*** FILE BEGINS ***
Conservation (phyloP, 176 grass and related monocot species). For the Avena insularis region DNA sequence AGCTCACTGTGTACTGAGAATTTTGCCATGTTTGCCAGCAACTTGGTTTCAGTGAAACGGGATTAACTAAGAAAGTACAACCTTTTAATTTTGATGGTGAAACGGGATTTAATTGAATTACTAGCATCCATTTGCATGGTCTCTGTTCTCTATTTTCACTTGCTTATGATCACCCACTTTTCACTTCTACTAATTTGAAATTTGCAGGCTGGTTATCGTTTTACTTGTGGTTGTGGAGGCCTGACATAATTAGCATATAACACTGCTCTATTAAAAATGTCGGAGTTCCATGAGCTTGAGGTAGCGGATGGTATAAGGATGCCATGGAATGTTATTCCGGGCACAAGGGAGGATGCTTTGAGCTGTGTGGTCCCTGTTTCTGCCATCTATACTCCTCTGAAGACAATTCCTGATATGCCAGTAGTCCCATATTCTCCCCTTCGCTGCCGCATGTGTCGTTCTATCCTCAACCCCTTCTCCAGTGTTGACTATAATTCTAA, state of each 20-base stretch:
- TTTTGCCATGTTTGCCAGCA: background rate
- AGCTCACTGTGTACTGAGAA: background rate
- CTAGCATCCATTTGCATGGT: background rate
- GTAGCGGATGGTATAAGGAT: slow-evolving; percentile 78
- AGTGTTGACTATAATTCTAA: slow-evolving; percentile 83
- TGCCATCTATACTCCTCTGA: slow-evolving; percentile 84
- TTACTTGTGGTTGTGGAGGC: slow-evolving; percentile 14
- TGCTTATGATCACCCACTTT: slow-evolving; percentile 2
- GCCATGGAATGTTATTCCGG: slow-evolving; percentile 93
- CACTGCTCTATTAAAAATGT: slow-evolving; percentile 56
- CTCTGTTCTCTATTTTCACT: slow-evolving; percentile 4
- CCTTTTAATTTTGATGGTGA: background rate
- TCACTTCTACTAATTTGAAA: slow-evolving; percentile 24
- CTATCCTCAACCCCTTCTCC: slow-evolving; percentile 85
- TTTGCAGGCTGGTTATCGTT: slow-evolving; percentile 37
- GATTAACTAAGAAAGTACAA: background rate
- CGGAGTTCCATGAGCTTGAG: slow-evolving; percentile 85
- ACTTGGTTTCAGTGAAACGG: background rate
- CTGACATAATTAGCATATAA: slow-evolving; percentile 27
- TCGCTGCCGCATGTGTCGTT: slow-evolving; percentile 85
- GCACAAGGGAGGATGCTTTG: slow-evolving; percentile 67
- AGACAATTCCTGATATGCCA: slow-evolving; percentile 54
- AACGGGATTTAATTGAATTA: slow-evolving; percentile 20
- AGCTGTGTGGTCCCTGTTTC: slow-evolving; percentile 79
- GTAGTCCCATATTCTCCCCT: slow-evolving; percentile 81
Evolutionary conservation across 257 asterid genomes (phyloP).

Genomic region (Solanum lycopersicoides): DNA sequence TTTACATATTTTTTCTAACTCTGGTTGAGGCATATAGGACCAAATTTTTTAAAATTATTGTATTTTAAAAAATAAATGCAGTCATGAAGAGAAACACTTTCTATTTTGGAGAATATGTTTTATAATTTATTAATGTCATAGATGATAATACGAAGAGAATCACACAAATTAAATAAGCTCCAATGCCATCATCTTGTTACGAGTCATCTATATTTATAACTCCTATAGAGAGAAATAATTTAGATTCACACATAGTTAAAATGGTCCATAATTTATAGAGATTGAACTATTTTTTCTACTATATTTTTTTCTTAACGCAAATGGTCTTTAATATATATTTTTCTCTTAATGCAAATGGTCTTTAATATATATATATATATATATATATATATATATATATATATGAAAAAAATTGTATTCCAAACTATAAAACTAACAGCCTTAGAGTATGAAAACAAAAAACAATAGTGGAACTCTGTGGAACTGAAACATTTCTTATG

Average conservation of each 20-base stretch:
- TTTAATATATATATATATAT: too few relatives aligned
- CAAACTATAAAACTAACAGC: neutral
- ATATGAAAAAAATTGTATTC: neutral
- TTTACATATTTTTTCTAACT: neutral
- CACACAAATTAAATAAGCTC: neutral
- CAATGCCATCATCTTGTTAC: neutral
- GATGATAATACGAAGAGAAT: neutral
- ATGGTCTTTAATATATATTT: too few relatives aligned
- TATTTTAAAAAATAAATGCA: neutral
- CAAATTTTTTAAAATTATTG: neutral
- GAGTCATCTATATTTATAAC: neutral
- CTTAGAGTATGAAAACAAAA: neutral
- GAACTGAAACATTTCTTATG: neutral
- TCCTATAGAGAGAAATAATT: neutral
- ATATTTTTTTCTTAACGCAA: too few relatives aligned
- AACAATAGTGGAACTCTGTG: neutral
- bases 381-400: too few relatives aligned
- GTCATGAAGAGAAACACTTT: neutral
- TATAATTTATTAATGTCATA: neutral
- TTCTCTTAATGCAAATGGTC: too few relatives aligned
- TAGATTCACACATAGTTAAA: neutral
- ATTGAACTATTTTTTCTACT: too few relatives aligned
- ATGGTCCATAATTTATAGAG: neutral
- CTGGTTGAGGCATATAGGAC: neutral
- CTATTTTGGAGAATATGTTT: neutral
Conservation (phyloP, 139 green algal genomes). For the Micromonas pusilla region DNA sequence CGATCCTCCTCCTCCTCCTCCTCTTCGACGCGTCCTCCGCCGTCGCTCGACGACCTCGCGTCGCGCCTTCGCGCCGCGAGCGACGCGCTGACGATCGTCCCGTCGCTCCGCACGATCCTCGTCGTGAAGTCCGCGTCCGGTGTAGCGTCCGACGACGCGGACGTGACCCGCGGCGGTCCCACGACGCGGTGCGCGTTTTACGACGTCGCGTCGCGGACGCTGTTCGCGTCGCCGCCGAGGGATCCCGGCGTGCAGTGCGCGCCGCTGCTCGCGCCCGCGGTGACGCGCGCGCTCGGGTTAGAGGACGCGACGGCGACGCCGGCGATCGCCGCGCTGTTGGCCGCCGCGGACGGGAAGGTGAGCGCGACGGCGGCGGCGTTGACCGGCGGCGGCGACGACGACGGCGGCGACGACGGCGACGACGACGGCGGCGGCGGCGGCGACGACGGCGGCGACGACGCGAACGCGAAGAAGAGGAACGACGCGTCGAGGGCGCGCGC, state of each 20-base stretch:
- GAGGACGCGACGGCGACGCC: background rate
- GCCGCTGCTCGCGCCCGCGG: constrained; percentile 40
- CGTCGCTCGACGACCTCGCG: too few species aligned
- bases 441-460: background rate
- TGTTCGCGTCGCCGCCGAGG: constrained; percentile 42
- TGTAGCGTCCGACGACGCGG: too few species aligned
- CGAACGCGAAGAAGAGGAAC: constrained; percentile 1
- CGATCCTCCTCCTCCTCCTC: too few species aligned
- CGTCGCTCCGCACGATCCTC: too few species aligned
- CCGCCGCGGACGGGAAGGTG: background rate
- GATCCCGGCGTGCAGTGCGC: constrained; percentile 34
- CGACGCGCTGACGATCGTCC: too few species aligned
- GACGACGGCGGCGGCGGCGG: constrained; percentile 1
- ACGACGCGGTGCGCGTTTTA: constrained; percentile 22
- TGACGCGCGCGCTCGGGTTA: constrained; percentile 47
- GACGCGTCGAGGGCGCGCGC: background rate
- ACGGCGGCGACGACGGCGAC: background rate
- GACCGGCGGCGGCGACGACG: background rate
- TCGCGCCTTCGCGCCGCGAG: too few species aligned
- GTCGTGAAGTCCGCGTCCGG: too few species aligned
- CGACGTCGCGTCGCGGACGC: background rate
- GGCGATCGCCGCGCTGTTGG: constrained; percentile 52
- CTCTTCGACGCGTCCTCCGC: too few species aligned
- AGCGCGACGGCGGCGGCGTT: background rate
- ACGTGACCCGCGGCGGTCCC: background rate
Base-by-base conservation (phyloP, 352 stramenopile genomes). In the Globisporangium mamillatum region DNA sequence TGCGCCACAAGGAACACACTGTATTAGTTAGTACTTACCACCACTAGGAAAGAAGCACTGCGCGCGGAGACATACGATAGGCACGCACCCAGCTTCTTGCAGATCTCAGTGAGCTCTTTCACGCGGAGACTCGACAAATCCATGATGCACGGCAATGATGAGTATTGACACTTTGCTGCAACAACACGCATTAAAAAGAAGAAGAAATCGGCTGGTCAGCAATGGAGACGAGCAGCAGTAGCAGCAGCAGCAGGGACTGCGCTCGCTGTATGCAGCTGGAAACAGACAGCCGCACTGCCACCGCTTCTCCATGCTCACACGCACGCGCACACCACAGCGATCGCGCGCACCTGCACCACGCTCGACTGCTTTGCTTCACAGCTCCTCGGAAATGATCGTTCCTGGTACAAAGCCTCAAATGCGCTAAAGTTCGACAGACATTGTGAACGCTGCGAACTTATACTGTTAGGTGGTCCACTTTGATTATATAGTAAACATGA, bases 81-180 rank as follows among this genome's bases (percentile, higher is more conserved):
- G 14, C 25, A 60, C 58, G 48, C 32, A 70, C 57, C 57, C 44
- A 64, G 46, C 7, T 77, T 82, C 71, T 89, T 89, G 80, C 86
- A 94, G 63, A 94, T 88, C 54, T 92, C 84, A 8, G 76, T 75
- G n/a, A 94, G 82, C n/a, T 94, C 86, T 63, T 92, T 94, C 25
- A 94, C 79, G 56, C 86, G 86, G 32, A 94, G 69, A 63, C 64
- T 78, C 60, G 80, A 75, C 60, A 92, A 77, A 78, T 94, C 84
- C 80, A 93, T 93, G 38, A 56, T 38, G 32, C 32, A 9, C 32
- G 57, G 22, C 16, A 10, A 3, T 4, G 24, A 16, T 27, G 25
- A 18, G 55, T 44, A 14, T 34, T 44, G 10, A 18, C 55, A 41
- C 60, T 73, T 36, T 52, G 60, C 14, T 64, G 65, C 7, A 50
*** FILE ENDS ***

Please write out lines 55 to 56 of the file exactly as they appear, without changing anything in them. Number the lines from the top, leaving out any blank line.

Conservation (phyloP, 139 green algal genomes). For the Micromonas pusilla region DNA sequence CGATCCTCCTCCTCCTCCTCCTCTTCGACGCGTCCTCCGCCGTCGCTCGACGACCTCGCGTCGCGCCTTCGCGCCGCGAGCGACGCGCTGACGATCGTCCCGTCGCTCCGCACGATCCTCGTCGTGAAGTCCGCGTCCGGTGTAGCGTCCGACGACGCGGACGTGACCCGCGGCGGTCCCACGACGCGGTGCGCGTTTTACGACGTCGCGTCGCGGACGCTGTTCGCGTCGCCGCCGAGGGATCCCGGCGTGCAGTGCGCGCCGCTGCTCGCGCCCGCGGTGACGCGCGCGCTCGGGTTAGAGGACGCGACGGCGACGCCGGCGATCGCCGCGCTGTTGGCCGCCGCGGACGGGAAGGTGAGCGCGACGGCGGCGGCGTTGACCGGCGGCGGCGACGACGACGGCGGCGACGACGGCGACGACGACGGCGGCGGCGGCGGCGACGACGGCGGCGACGACGCGAACGCGAAGAAGAGGAACGACGCGTCGAGGGCGCGCGC, state of each 20-base stretch:
- GAGGACGCGACGGCGACGCC: background rate